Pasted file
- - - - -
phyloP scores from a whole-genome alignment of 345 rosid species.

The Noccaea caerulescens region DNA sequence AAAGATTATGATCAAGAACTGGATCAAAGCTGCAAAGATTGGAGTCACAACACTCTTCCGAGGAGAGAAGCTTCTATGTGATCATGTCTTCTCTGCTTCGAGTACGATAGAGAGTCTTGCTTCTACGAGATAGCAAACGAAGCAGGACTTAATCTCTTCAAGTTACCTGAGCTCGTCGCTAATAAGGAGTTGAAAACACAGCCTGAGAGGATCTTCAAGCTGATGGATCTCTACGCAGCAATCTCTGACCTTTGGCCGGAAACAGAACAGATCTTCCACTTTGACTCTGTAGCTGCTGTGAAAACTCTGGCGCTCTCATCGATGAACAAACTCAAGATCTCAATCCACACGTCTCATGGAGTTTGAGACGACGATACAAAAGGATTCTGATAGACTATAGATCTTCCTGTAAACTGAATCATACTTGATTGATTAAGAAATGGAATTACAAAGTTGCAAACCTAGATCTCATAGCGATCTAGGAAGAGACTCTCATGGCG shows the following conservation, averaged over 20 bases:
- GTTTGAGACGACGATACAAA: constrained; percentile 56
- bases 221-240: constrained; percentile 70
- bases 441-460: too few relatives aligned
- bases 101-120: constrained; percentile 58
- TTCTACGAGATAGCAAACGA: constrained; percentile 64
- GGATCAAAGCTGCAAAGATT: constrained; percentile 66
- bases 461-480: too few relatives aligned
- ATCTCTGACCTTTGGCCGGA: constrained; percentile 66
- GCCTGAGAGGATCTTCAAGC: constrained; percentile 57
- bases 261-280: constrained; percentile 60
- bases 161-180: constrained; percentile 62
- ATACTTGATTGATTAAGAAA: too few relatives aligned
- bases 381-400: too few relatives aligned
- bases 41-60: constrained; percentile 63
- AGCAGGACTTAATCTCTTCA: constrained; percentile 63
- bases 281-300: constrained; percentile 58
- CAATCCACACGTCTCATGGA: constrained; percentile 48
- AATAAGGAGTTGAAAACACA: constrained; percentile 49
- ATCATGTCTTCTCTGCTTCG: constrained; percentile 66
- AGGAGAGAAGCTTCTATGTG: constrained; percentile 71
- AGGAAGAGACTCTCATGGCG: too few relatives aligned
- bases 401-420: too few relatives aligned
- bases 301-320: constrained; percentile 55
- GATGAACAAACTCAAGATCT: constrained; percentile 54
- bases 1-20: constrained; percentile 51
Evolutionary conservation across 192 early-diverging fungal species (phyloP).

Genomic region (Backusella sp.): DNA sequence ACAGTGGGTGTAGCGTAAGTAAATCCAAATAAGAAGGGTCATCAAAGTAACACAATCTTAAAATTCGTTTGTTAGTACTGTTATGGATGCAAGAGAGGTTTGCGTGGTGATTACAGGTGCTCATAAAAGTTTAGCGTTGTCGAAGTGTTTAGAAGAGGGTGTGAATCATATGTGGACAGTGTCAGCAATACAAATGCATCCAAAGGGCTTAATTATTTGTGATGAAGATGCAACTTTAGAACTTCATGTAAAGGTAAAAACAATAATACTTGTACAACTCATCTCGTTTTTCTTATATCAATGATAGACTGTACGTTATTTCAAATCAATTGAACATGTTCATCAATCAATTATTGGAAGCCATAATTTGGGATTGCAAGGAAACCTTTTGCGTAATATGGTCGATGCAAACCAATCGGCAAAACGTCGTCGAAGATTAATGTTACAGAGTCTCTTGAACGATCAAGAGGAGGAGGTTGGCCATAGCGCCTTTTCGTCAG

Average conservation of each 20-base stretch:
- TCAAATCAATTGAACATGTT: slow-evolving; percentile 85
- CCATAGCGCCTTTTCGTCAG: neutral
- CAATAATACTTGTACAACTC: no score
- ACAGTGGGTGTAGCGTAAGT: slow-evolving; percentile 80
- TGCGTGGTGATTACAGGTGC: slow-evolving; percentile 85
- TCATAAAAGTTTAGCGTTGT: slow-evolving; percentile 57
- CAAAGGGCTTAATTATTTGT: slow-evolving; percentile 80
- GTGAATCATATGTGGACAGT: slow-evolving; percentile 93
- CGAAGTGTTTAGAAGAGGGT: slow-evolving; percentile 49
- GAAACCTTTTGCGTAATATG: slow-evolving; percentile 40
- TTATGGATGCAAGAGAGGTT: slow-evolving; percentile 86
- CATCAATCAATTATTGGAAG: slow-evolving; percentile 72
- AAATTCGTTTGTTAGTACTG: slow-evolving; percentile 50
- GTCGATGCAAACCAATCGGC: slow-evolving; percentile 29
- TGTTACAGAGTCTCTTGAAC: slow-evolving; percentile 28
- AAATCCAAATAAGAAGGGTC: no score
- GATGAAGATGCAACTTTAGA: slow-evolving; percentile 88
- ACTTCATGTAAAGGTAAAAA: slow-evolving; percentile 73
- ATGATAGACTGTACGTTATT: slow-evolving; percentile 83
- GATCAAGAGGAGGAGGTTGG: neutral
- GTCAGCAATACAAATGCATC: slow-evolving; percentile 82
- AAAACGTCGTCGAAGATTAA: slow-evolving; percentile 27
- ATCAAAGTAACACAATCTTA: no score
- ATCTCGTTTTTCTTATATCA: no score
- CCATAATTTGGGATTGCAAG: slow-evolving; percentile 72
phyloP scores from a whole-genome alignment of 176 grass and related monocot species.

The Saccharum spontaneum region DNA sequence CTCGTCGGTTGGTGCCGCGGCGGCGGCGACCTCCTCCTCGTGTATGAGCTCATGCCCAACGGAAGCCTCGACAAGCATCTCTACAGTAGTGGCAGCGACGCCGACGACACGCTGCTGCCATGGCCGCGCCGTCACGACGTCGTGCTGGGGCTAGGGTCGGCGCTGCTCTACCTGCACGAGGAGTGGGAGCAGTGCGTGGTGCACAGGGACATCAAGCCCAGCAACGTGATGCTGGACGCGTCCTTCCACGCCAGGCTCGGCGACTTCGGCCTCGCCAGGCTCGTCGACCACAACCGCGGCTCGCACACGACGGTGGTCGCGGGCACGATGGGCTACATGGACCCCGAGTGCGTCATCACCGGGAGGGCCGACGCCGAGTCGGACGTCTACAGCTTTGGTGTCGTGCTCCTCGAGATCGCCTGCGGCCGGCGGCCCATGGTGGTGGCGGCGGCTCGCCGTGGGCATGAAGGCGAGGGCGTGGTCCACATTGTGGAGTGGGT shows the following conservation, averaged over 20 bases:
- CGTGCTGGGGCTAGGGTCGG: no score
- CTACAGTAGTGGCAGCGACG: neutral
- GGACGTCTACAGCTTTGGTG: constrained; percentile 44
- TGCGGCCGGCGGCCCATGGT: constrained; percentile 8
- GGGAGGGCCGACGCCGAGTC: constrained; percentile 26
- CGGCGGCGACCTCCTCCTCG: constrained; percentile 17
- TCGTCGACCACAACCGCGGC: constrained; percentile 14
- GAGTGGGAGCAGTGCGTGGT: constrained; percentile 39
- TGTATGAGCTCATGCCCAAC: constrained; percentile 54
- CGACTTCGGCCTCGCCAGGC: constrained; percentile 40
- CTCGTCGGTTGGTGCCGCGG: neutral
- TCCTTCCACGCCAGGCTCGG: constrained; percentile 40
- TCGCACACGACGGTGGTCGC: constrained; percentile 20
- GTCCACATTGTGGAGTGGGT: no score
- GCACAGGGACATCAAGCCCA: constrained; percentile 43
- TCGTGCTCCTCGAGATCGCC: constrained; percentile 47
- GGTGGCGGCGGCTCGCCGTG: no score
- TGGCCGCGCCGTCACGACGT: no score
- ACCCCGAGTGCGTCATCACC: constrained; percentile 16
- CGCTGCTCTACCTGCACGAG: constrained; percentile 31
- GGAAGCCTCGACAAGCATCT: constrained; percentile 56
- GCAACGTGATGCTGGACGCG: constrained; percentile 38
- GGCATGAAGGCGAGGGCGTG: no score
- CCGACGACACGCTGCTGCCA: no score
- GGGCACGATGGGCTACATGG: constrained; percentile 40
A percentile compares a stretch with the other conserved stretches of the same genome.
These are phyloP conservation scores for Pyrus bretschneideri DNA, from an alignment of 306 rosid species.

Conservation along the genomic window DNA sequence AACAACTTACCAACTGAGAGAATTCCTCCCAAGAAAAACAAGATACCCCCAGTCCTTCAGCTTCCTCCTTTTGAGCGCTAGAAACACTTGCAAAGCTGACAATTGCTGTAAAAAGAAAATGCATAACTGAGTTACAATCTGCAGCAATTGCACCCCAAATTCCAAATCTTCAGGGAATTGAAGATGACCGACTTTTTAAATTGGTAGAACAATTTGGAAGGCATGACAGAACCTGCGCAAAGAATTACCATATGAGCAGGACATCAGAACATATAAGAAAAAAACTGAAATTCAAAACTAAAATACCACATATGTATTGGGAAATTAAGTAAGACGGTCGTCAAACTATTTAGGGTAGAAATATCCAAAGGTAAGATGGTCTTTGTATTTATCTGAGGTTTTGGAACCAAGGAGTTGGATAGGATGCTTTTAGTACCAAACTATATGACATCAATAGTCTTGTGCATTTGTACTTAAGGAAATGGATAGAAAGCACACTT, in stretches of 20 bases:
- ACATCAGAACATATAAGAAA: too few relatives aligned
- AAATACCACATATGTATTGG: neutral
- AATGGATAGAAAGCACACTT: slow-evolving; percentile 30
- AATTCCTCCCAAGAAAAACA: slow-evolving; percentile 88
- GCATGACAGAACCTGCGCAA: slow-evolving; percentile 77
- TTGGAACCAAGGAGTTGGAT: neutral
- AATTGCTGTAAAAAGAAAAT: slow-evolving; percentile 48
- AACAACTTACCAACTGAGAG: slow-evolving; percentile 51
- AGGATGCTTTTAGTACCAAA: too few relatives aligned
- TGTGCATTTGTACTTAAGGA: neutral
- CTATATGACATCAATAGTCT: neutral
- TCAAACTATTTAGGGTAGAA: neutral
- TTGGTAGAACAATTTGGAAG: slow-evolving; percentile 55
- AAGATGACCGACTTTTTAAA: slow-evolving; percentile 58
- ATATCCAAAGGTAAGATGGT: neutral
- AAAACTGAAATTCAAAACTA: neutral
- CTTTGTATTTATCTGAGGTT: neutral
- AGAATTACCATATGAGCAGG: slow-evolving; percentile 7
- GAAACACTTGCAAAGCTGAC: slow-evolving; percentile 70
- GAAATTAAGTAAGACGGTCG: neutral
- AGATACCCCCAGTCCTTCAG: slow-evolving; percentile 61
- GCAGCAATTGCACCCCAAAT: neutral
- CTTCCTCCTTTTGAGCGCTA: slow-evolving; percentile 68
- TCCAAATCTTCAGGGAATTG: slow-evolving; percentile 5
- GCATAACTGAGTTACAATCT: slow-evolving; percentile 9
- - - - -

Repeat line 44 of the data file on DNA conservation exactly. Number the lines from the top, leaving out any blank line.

- GTCGATGCAAACCAATCGGC: slow-evolving; percentile 29